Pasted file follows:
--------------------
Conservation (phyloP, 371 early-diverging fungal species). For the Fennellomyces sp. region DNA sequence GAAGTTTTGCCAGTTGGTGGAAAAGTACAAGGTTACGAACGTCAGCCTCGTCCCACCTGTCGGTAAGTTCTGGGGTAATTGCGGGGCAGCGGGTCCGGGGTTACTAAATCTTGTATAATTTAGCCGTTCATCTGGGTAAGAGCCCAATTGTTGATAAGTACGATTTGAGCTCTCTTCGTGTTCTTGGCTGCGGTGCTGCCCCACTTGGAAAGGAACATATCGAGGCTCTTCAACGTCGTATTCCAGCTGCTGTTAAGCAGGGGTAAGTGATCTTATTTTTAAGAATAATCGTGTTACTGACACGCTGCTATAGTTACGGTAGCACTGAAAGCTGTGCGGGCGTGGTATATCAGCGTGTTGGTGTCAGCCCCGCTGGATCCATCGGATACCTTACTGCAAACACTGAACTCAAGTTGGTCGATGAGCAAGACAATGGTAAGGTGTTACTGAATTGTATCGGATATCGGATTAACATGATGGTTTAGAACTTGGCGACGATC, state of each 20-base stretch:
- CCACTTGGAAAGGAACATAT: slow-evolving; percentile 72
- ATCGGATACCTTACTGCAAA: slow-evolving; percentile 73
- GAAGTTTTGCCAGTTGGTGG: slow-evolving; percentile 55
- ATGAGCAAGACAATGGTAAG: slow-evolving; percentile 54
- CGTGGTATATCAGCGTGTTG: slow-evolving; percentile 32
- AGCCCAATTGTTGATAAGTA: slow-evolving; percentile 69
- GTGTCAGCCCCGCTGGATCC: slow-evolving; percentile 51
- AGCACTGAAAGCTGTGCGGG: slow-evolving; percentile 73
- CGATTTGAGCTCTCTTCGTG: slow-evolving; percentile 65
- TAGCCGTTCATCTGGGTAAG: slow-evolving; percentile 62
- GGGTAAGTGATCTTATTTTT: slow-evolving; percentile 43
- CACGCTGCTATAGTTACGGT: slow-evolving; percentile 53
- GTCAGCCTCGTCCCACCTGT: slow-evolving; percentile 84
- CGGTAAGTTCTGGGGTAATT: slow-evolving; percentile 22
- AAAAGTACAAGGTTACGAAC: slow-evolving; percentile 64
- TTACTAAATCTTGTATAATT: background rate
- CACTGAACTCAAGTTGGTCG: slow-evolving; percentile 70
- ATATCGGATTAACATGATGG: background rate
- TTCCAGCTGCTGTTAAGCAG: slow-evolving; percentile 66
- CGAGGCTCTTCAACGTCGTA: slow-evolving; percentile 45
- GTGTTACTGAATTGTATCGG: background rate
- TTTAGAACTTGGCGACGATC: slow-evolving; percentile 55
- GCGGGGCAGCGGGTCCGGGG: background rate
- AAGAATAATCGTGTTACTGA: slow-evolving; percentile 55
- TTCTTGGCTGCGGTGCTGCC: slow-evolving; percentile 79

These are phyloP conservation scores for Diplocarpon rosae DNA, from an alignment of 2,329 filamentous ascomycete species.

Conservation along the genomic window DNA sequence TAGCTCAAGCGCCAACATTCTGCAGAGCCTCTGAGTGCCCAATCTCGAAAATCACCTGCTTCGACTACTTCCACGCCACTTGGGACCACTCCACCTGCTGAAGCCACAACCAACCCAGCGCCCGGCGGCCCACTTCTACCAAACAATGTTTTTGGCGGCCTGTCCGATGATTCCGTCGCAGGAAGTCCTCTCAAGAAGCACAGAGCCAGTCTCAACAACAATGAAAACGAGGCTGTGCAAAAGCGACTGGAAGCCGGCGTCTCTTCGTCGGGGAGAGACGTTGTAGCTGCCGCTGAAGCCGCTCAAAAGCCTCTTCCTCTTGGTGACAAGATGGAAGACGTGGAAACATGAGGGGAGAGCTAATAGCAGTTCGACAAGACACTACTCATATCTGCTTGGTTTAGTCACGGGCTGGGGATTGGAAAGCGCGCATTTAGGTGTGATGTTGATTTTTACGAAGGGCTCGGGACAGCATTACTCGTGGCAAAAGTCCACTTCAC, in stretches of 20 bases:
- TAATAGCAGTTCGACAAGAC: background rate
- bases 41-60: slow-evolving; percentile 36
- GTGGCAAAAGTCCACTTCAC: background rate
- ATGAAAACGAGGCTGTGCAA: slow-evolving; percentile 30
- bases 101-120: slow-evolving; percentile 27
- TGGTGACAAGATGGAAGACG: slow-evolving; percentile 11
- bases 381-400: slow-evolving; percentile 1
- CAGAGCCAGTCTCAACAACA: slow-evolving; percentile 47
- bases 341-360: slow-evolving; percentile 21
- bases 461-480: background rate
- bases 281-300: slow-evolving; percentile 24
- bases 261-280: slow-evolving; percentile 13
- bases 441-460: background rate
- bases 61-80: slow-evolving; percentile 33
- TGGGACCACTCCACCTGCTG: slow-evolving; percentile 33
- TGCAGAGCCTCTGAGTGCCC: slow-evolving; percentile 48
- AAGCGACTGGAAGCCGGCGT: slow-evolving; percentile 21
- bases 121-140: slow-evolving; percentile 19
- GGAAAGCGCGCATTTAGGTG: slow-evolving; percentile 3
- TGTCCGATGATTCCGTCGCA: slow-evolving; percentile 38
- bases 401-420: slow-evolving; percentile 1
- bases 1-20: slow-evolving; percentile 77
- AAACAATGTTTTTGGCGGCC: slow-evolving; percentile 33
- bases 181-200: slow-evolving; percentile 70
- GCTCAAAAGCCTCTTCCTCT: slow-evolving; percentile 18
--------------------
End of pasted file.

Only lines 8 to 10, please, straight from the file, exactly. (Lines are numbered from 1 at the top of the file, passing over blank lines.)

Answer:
- GTGTCAGCCCCGCTGGATCC: slow-evolving; percentile 51
- AGCACTGAAAGCTGTGCGGG: slow-evolving; percentile 73
- CGATTTGAGCTCTCTTCGTG: slow-evolving; percentile 65